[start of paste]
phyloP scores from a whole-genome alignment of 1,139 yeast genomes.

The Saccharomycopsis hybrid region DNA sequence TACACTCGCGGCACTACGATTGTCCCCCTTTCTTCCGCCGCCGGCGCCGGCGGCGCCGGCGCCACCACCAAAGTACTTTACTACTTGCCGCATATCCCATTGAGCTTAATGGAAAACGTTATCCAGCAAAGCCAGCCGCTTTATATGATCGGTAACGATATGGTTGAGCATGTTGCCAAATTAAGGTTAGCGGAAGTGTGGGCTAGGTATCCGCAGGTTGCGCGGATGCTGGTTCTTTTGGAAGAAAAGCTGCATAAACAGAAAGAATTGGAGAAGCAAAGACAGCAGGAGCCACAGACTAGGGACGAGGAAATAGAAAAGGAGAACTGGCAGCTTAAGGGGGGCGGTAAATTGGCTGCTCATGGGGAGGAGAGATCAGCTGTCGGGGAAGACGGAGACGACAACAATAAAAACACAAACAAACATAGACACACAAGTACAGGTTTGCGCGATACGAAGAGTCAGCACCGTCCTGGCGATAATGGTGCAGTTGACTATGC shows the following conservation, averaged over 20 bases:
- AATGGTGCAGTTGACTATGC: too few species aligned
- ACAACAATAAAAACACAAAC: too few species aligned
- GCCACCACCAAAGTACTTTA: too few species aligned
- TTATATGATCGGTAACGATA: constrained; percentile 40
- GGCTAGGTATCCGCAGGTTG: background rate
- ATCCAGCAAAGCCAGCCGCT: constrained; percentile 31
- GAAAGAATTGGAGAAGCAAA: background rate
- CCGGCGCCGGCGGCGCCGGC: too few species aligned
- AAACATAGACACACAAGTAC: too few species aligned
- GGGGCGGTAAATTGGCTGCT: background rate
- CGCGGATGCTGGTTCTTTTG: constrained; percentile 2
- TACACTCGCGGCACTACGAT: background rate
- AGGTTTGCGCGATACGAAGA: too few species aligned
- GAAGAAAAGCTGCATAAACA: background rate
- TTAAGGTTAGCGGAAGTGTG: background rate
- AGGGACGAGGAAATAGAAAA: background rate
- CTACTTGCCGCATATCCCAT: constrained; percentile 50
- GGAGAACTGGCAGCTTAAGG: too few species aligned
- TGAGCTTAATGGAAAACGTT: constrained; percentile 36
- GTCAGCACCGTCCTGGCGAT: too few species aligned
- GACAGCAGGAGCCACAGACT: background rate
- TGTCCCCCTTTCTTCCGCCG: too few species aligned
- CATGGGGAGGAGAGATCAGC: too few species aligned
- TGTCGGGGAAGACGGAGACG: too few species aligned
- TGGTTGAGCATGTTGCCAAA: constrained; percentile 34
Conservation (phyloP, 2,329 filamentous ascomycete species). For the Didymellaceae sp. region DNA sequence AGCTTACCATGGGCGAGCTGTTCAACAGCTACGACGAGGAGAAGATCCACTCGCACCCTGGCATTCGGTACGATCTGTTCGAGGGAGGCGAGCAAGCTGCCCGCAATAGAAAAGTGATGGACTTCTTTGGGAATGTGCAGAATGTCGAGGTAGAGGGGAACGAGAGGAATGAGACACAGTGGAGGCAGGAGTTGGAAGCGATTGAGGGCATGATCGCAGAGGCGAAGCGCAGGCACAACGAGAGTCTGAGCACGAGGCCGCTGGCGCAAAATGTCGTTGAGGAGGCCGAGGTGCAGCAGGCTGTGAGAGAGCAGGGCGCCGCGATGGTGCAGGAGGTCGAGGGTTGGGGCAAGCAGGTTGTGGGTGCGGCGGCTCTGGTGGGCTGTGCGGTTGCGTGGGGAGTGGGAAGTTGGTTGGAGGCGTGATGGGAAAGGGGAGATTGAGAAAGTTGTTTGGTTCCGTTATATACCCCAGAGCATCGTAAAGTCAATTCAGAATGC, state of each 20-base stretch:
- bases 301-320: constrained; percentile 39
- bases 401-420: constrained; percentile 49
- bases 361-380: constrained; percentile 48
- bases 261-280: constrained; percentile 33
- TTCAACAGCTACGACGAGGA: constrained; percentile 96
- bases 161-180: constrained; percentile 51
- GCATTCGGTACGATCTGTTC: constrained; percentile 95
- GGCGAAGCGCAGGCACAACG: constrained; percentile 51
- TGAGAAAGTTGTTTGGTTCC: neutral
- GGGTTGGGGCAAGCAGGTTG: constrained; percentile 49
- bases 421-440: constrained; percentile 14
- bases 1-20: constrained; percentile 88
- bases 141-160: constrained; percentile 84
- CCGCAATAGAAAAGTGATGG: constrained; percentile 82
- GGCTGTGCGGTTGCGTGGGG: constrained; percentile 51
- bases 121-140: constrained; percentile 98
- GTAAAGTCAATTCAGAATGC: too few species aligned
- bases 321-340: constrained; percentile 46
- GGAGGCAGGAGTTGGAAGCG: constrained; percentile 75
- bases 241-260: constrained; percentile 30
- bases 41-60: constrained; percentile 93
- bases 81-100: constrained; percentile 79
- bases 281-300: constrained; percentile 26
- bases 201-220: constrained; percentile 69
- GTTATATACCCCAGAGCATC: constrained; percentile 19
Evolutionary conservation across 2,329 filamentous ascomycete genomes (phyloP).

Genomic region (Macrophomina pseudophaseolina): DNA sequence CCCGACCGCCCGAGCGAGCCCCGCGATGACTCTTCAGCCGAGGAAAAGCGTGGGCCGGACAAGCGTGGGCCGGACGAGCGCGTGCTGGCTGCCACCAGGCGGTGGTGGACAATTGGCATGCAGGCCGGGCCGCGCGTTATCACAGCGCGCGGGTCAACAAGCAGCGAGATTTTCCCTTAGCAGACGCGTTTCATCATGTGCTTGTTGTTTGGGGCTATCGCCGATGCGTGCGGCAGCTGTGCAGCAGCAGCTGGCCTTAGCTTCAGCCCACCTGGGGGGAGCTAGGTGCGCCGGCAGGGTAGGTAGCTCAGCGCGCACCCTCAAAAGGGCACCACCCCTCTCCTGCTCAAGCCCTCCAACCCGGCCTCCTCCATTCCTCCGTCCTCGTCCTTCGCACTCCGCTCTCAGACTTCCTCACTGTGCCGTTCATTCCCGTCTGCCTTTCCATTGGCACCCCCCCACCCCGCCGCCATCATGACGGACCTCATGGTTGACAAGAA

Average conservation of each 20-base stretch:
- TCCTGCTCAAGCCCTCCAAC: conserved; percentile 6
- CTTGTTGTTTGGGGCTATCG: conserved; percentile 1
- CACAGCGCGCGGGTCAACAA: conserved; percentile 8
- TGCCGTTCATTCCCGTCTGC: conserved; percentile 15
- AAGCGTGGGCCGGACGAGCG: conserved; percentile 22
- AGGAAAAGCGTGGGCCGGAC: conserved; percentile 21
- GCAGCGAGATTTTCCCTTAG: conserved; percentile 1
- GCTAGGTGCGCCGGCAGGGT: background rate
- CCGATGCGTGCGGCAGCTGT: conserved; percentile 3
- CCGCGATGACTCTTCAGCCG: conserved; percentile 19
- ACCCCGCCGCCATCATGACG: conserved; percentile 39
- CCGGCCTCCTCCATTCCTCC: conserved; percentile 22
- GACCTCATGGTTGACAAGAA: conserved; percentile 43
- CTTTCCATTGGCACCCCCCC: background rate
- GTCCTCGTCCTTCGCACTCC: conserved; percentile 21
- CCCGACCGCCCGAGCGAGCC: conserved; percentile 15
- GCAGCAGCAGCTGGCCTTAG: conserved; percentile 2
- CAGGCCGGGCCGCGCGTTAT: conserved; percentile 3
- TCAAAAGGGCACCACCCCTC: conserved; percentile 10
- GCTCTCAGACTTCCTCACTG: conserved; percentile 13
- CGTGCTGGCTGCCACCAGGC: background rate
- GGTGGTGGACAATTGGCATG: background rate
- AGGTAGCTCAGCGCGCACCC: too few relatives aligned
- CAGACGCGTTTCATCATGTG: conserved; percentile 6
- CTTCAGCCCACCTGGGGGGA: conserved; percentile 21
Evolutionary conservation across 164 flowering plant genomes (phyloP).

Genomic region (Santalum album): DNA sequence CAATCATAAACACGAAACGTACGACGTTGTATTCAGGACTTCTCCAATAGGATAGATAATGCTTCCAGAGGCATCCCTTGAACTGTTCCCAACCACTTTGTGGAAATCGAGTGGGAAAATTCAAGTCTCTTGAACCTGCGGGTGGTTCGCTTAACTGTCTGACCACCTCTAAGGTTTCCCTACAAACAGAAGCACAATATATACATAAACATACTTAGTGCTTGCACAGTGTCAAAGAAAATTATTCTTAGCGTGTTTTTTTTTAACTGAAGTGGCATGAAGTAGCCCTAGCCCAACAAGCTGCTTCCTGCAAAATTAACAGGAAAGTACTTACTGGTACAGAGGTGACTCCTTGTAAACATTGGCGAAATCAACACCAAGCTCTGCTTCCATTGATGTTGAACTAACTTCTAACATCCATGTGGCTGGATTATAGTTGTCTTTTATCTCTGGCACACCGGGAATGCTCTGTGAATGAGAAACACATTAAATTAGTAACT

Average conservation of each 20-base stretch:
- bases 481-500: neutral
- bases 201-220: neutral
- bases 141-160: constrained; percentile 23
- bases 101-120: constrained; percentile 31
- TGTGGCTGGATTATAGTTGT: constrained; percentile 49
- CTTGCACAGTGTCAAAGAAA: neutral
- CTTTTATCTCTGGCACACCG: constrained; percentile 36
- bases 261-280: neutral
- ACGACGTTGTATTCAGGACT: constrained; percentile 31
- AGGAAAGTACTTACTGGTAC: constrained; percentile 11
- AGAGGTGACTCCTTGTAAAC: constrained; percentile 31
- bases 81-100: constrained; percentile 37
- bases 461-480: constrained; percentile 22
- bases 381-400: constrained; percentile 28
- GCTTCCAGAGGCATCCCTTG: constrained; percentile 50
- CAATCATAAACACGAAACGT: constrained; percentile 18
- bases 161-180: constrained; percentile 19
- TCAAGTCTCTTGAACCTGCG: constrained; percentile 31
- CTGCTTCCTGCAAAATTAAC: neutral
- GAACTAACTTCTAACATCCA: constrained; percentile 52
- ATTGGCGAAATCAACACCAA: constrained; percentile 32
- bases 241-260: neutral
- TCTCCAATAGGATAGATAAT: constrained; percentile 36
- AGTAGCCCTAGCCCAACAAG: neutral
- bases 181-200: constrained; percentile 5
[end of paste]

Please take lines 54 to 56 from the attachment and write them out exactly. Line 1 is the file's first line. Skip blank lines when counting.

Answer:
Evolutionary conservation across 2,329 filamentous ascomycete genomes (phyloP).

Genomic region (Macrophomina pseudophaseolina): DNA sequence CCCGACCGCCCGAGCGAGCCCCGCGATGACTCTTCAGCCGAGGAAAAGCGTGGGCCGGACAAGCGTGGGCCGGACGAGCGCGTGCTGGCTGCCACCAGGCGGTGGTGGACAATTGGCATGCAGGCCGGGCCGCGCGTTATCACAGCGCGCGGGTCAACAAGCAGCGAGATTTTCCCTTAGCAGACGCGTTTCATCATGTGCTTGTTGTTTGGGGCTATCGCCGATGCGTGCGGCAGCTGTGCAGCAGCAGCTGGCCTTAGCTTCAGCCCACCTGGGGGGAGCTAGGTGCGCCGGCAGGGTAGGTAGCTCAGCGCGCACCCTCAAAAGGGCACCACCCCTCTCCTGCTCAAGCCCTCCAACCCGGCCTCCTCCATTCCTCCGTCCTCGTCCTTCGCACTCCGCTCTCAGACTTCCTCACTGTGCCGTTCATTCCCGTCTGCCTTTCCATTGGCACCCCCCCACCCCGCCGCCATCATGACGGACCTCATGGTTGACAAGAA

Average conservation of each 20-base stretch: